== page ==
For this straight-to-video coat-tail rider for the remake of The Omen (2006), someone noticed the cool date of 06/06/06 & decided to dash together 666: The Child (2006) & promote the release date as Satan's birthday.
Flight number 666 crashes in the mountains with one survivor, a little boy of unknown origin. The kid is played by the rather exotic very attractive mixed-race child star with the wacky name Boo Boo Stewart. The performance is not as interesting as the name.
Local woman newscaster (Sarah Lieving) & her photographer husband (Adam Vincent) are drawn to the child, named Donald rather than Damien, & they're almost crazilly eager to adopt him.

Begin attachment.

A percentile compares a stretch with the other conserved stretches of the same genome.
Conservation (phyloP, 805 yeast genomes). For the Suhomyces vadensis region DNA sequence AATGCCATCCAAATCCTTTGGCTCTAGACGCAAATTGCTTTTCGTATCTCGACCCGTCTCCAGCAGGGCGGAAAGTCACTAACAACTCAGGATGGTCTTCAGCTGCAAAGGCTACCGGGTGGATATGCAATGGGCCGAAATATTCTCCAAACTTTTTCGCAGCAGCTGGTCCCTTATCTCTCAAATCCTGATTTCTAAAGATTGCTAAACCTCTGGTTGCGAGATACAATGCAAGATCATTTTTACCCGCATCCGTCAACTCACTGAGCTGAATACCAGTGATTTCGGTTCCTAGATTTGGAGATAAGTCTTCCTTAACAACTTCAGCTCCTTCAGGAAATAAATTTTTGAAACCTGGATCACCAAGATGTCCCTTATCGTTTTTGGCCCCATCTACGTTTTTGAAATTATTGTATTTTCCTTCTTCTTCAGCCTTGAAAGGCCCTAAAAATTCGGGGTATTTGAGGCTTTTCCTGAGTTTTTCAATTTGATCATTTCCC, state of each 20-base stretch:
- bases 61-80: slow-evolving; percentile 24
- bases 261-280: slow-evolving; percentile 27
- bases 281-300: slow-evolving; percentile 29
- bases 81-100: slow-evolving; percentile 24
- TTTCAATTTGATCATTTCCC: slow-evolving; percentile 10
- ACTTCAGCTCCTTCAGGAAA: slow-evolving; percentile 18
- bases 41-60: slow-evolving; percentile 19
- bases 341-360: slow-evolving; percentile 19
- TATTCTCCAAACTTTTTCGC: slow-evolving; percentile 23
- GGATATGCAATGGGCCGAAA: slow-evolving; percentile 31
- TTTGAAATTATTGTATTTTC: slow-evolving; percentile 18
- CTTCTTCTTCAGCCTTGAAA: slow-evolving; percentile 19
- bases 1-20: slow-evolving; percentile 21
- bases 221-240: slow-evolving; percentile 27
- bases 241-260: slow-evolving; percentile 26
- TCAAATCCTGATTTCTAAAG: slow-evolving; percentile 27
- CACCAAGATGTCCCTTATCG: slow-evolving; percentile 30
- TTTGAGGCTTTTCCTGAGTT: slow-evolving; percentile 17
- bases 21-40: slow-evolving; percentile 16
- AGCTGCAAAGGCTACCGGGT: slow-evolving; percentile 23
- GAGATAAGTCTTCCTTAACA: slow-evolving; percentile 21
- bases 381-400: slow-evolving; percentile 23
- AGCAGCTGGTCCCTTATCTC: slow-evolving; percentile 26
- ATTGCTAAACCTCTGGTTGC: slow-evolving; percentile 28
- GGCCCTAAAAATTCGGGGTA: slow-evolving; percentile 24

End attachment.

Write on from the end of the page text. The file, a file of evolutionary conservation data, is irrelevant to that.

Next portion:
Meanwhile at the hospital in the middle of the night, Donald's sleep is interrupted by a nurse & orderly he can hear having sex in the next room. So he causes a weird "accident" to punish them for noisy sex.
He next kills the dentist & dental hygienist for scaring him. Both of these minor gore sequences are fabulously stupid.
Next up is to get rid of grampa using the mighty power of a ceiling fan. A spooky nun gets it with a car. A guy investigating the kid is attacked by a lawnmower & electrical tools. Silly, silly, silly.
Partly a spoof of The Omen & the many other films about evil little boys, it's unfortunately never at any time funny, unless you think such things as citing the number 6 several times is just oh so witty. Two twelve year olds stoked up on Mountain Dew could've written a better script in one or two days.